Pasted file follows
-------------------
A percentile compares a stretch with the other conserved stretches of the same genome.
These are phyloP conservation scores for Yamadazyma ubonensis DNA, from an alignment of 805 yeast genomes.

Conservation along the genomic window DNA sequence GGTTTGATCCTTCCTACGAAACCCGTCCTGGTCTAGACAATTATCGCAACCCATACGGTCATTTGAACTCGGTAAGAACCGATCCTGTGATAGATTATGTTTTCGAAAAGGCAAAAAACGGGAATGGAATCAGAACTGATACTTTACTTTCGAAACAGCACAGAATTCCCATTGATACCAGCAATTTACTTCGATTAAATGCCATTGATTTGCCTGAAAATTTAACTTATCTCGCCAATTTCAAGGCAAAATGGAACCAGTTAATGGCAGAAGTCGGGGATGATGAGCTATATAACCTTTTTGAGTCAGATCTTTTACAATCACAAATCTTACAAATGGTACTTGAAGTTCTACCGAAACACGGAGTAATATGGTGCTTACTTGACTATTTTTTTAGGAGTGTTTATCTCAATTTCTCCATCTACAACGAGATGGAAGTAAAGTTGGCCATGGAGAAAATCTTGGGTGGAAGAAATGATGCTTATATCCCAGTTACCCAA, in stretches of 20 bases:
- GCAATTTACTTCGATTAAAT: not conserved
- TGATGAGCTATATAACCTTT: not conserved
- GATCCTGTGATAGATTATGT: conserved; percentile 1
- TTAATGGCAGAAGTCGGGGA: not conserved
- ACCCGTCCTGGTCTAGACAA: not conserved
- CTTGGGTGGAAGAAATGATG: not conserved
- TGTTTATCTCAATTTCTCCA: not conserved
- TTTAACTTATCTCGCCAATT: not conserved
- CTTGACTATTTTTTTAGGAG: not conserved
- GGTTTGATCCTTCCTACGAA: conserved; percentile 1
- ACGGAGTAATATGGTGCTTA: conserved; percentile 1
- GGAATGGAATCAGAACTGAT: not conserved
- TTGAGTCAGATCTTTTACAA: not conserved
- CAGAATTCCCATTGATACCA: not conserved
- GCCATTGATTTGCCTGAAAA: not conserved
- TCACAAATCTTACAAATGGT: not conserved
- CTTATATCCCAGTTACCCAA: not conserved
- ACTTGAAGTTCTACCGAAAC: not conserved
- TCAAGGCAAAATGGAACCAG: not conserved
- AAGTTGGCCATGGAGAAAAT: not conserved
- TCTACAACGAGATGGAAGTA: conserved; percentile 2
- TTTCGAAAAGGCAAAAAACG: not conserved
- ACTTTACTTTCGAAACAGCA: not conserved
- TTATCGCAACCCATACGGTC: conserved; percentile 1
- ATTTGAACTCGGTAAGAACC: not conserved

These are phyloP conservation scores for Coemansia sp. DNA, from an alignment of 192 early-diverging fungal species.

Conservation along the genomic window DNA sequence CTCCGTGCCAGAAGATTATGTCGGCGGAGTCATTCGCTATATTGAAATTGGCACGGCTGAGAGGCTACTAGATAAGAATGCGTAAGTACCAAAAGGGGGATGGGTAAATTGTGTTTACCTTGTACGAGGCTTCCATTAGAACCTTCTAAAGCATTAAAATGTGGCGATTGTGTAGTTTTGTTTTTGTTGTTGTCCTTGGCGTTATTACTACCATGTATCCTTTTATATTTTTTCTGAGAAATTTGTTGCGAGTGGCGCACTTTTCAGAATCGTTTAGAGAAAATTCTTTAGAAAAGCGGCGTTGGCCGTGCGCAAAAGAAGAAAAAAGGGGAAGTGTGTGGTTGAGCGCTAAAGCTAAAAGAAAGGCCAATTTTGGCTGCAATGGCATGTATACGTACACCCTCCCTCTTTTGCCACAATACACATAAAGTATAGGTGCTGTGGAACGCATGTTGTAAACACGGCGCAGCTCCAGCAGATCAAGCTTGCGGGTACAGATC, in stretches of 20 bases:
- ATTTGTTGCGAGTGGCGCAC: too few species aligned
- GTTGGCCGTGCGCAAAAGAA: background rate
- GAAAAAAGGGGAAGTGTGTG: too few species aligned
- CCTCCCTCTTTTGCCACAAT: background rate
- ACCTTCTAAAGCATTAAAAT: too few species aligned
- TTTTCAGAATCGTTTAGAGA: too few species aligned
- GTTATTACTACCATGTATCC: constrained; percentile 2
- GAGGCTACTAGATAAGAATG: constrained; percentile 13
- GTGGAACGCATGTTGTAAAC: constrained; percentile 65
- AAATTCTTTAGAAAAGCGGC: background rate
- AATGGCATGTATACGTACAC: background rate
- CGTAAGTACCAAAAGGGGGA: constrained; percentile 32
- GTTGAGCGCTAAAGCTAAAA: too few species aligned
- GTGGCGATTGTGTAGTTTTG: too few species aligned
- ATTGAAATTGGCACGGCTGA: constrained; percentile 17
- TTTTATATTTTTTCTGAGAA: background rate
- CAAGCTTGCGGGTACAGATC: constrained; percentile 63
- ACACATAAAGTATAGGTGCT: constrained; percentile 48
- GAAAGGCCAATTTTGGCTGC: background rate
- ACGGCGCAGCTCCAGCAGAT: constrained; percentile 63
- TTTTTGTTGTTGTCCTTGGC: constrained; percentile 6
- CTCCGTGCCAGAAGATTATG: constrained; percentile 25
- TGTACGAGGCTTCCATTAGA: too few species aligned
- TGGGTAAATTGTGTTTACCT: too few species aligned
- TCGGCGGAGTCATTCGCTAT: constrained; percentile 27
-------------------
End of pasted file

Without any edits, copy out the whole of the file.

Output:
A percentile compares a stretch with the other conserved stretches of the same genome.
These are phyloP conservation scores for Yamadazyma ubonensis DNA, from an alignment of 805 yeast genomes.

Conservation along the genomic window DNA sequence GGTTTGATCCTTCCTACGAAACCCGTCCTGGTCTAGACAATTATCGCAACCCATACGGTCATTTGAACTCGGTAAGAACCGATCCTGTGATAGATTATGTTTTCGAAAAGGCAAAAAACGGGAATGGAATCAGAACTGATACTTTACTTTCGAAACAGCACAGAATTCCCATTGATACCAGCAATTTACTTCGATTAAATGCCATTGATTTGCCTGAAAATTTAACTTATCTCGCCAATTTCAAGGCAAAATGGAACCAGTTAATGGCAGAAGTCGGGGATGATGAGCTATATAACCTTTTTGAGTCAGATCTTTTACAATCACAAATCTTACAAATGGTACTTGAAGTTCTACCGAAACACGGAGTAATATGGTGCTTACTTGACTATTTTTTTAGGAGTGTTTATCTCAATTTCTCCATCTACAACGAGATGGAAGTAAAGTTGGCCATGGAGAAAATCTTGGGTGGAAGAAATGATGCTTATATCCCAGTTACCCAA, in stretches of 20 bases:
- GCAATTTACTTCGATTAAAT: not conserved
- TGATGAGCTATATAACCTTT: not conserved
- GATCCTGTGATAGATTATGT: conserved; percentile 1
- TTAATGGCAGAAGTCGGGGA: not conserved
- ACCCGTCCTGGTCTAGACAA: not conserved
- CTTGGGTGGAAGAAATGATG: not conserved
- TGTTTATCTCAATTTCTCCA: not conserved
- TTTAACTTATCTCGCCAATT: not conserved
- CTTGACTATTTTTTTAGGAG: not conserved
- GGTTTGATCCTTCCTACGAA: conserved; percentile 1
- ACGGAGTAATATGGTGCTTA: conserved; percentile 1
- GGAATGGAATCAGAACTGAT: not conserved
- TTGAGTCAGATCTTTTACAA: not conserved
- CAGAATTCCCATTGATACCA: not conserved
- GCCATTGATTTGCCTGAAAA: not conserved
- TCACAAATCTTACAAATGGT: not conserved
- CTTATATCCCAGTTACCCAA: not conserved
- ACTTGAAGTTCTACCGAAAC: not conserved
- TCAAGGCAAAATGGAACCAG: not conserved
- AAGTTGGCCATGGAGAAAAT: not conserved
- TCTACAACGAGATGGAAGTA: conserved; percentile 2
- TTTCGAAAAGGCAAAAAACG: not conserved
- ACTTTACTTTCGAAACAGCA: not conserved
- TTATCGCAACCCATACGGTC: conserved; percentile 1
- ATTTGAACTCGGTAAGAACC: not conserved

These are phyloP conservation scores for Coemansia sp. DNA, from an alignment of 192 early-diverging fungal species.

Conservation along the genomic window DNA sequence CTCCGTGCCAGAAGATTATGTCGGCGGAGTCATTCGCTATATTGAAATTGGCACGGCTGAGAGGCTACTAGATAAGAATGCGTAAGTACCAAAAGGGGGATGGGTAAATTGTGTTTACCTTGTACGAGGCTTCCATTAGAACCTTCTAAAGCATTAAAATGTGGCGATTGTGTAGTTTTGTTTTTGTTGTTGTCCTTGGCGTTATTACTACCATGTATCCTTTTATATTTTTTCTGAGAAATTTGTTGCGAGTGGCGCACTTTTCAGAATCGTTTAGAGAAAATTCTTTAGAAAAGCGGCGTTGGCCGTGCGCAAAAGAAGAAAAAAGGGGAAGTGTGTGGTTGAGCGCTAAAGCTAAAAGAAAGGCCAATTTTGGCTGCAATGGCATGTATACGTACACCCTCCCTCTTTTGCCACAATACACATAAAGTATAGGTGCTGTGGAACGCATGTTGTAAACACGGCGCAGCTCCAGCAGATCAAGCTTGCGGGTACAGATC, in stretches of 20 bases:
- ATTTGTTGCGAGTGGCGCAC: too few species aligned
- GTTGGCCGTGCGCAAAAGAA: background rate
- GAAAAAAGGGGAAGTGTGTG: too few species aligned
- CCTCCCTCTTTTGCCACAAT: background rate
- ACCTTCTAAAGCATTAAAAT: too few species aligned
- TTTTCAGAATCGTTTAGAGA: too few species aligned
- GTTATTACTACCATGTATCC: constrained; percentile 2
- GAGGCTACTAGATAAGAATG: constrained; percentile 13
- GTGGAACGCATGTTGTAAAC: constrained; percentile 65
- AAATTCTTTAGAAAAGCGGC: background rate
- AATGGCATGTATACGTACAC: background rate
- CGTAAGTACCAAAAGGGGGA: constrained; percentile 32
- GTTGAGCGCTAAAGCTAAAA: too few species aligned
- GTGGCGATTGTGTAGTTTTG: too few species aligned
- ATTGAAATTGGCACGGCTGA: constrained; percentile 17
- TTTTATATTTTTTCTGAGAA: background rate
- CAAGCTTGCGGGTACAGATC: constrained; percentile 63
- ACACATAAAGTATAGGTGCT: constrained; percentile 48
- GAAAGGCCAATTTTGGCTGC: background rate
- ACGGCGCAGCTCCAGCAGAT: constrained; percentile 63
- TTTTTGTTGTTGTCCTTGGC: constrained; percentile 6
- CTCCGTGCCAGAAGATTATG: constrained; percentile 25
- TGTACGAGGCTTCCATTAGA: too few species aligned
- TGGGTAAATTGTGTTTACCT: too few species aligned
- TCGGCGGAGTCATTCGCTAT: constrained; percentile 27